I’ve been wanting to make this “northern” trek of the the Unicoi Turnpike for a couple of years. Every time I would pass a certain road that turns off Highway 17 north in Stephens County, I would think: One day I will stop and hike that pathway. Last Saturday, I had the opportunity to do this with Kelly Vickers and a group of friends.

The Unicoi Turnpike actually predates written history! Over the years, it has been called by several different names—the Unicoi Path, Tellico Path, Overhill Trading Path, and Unicoi Turnpike. It was a major trade route for early settlers and Cherokee Indians. That is the “romantic” part of the trail’s history. Good friend Sharon Morden poses for the camera as we continue to hike the Unicoi Turnpike.

Sharon is a leaf collector, and Kelly said this one looks like it is a Sassafras. I listened as he told her this so casually and wondered if he was right. Later, I looked the leaf up and “bingo” he was! I know that during the Depression many people in the area would drink Sassafras tea. They would dig up the roots and boil them. Even Dr. and Mrs. Forrest did this. There just wasn’t enough money to purchase coffee, but they found a way to have a cup of hot tea!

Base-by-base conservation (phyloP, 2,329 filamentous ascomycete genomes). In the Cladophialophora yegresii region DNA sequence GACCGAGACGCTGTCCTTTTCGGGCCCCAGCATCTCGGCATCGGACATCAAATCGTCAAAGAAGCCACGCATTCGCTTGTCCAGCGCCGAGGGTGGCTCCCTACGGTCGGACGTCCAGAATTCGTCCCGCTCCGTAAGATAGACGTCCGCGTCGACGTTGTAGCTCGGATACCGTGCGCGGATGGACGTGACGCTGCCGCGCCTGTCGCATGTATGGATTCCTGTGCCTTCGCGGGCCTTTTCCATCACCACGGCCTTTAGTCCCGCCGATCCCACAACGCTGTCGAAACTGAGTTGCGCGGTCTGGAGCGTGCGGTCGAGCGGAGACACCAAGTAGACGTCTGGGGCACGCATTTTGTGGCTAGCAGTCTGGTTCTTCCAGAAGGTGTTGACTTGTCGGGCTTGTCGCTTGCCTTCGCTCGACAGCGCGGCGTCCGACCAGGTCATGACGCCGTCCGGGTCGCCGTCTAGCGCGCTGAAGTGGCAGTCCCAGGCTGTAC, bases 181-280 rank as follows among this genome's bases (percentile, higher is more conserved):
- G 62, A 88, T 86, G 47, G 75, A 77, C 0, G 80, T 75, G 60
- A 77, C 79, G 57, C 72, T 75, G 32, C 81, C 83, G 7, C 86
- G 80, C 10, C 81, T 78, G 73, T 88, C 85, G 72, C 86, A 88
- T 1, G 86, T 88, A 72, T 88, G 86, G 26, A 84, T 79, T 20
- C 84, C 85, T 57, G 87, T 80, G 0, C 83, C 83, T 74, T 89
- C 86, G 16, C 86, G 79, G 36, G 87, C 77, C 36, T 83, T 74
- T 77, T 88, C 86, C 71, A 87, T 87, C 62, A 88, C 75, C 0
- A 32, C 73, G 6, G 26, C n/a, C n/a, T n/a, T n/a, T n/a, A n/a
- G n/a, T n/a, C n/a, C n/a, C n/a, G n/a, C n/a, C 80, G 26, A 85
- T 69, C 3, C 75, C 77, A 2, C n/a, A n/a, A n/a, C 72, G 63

We stopped several times along the way, and Kelly told us more about the history of the area. I love stories and history and imaging what life was like in the 18th and 19th centuries. It was also fun to think about the families who built homes and bravely faced living near the Cherokee.

The road is pretty much impassible now. You would have to have a very tall four-wheel drive vehicle to travel along some parts. The camera really doesn’t show the depth of the erosion. Anne Shurley is trying to capture this with her camera. She’s a neat photographer and a good friend.

Kelly leads on and we follow.

Until we hit the creek and then we had to decide whether we would get our feet wet or not! Evan helped some of us stay dry. Pat accepts a helping hand on this one!

Fall continues to prevail! I love the “yellow” woods in and around the Stephens County area.

Seems like we always end up taking a group shot at the end of our journey! This was just a four-mile walk and I think this group still looks pretty good. Maybe we should head out again in a couple of weeks!

Hey, a photo of me taken by Anne Shurley at the bottom of one of the really rutted areas on the Unicoi Turnpike. I believe the trail/pathway/turnpike could be easily graded and developed into a historical/recreational area for Stephens County and the state of Georgia. Just dreaming . . . .